Some of it, but I think people overestimate Greece's importance in the scheme of things, and the entire PIIGS group for that matter. If we were so inclined, central Europe+Scandinavia could buy the PIIGS a few times over and the impact would be unpleasant but certainly nothing shocking. Of course there is no reason to do that and if they cannot manage with the help they are already getting some will probably fail. This is still not bad and a long term positive for the euro and economic growth, as I doubt it would have much effect on central growth and peripheral growth could pick up significantly after such an event.

    Having said that, Greece could still become a second Lehman for the same reason Lehman "caused" (implicitly) the financial crisis without really being a very major event itself. Like Lehman, a Greek default might be too much for the derivatives markets (and their participants) to handle. Just like AIG, I wouldn't be surprised if there were systemic parties who were short unsustainable chunks of Greek CDS which could shred the newly rebuilding financial confidence in a heartbeat, and I doubt the government will step in this time.
  6. spain is 20% of the EU, i doubt once you add the rest of the pigs in that europe could buy them all several times over, that's like saying the totality of the us debt both admitted and unrealized is just a pittance we could pay off quickly without pain if we so chose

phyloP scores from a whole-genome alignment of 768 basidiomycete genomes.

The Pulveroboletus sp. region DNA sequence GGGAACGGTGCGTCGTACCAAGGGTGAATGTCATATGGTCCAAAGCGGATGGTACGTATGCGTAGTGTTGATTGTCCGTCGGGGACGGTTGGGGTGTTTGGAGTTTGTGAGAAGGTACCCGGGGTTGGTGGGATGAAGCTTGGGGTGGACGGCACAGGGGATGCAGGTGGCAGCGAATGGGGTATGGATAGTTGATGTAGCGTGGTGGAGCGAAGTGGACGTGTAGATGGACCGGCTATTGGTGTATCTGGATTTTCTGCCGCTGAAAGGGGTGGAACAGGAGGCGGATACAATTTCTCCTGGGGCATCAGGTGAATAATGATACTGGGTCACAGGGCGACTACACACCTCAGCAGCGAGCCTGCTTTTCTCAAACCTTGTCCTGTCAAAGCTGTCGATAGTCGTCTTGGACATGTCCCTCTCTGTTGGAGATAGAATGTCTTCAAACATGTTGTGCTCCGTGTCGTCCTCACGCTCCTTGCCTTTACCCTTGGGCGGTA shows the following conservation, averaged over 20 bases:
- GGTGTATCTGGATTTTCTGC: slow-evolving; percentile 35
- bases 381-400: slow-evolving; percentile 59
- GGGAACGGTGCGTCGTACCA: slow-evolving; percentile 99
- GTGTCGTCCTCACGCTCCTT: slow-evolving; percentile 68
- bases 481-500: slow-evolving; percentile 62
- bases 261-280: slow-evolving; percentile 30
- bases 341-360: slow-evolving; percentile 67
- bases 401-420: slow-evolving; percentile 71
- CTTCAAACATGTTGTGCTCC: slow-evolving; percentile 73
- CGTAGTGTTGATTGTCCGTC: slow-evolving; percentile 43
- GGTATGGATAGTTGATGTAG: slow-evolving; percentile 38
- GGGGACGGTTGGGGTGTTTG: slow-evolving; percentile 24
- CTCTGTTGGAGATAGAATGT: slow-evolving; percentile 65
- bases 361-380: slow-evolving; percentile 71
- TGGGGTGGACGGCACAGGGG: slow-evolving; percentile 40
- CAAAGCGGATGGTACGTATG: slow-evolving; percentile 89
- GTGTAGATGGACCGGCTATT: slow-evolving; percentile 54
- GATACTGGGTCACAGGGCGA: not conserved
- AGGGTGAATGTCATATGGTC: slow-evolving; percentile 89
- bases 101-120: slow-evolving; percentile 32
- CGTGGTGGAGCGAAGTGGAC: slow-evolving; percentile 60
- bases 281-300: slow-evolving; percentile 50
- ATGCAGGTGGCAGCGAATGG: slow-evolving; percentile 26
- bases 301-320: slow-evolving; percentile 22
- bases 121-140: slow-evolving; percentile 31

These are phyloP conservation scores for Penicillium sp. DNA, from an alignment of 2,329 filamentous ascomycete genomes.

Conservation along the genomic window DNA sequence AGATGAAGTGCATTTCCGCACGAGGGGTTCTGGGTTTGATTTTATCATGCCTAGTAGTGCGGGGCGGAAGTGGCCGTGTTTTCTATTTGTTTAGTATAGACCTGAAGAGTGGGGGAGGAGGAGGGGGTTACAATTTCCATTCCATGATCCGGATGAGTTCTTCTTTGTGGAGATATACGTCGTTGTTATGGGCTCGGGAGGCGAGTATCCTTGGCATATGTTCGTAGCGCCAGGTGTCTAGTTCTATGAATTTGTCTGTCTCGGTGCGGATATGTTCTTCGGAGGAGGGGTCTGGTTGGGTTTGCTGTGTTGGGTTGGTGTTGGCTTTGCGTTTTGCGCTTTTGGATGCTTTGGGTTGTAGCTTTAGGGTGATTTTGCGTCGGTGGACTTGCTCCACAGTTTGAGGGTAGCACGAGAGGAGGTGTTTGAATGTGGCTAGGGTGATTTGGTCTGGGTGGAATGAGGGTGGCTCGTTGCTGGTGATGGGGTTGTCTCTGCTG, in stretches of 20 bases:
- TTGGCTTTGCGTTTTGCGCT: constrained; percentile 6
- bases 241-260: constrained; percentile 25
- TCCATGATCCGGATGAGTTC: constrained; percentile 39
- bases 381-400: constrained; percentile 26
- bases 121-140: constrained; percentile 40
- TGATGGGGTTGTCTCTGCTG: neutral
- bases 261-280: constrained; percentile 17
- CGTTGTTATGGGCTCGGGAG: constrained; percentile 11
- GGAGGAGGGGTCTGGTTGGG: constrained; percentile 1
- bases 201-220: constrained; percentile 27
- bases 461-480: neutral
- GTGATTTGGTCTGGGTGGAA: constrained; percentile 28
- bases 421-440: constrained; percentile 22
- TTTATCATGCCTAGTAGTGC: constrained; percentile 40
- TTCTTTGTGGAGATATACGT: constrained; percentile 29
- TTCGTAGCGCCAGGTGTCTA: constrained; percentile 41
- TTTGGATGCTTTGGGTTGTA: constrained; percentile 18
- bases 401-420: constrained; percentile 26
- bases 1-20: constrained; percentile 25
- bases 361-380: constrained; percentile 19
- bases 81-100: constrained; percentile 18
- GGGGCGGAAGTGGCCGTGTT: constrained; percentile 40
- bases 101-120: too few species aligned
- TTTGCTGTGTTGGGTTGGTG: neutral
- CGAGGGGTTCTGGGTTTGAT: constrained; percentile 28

and the real problem is that these countries are just a domino, if one goes- then the banks who hold that debt in another country take a huge capital hit and have to be recapitalized, then whatever country foots the bill will get hit and whichever banks own their debt will need to be recapitalized- the ECB can't afford to continue to recapitalize them and germany won't foot the bill forever for the peripheries foolishness.

    there isn't enough money in the world to throw at the debt problems we have all built up.
  7. Locutus


    Well at least you know you're dumb, that's something.

    You are also incorrect, Spain is a little under 10% and all the PIIGS combined (I added Belgium for good measure too, although it's not even really a country) are about 28% of the European Union. Out of those only Italy and Spain really carry any weight.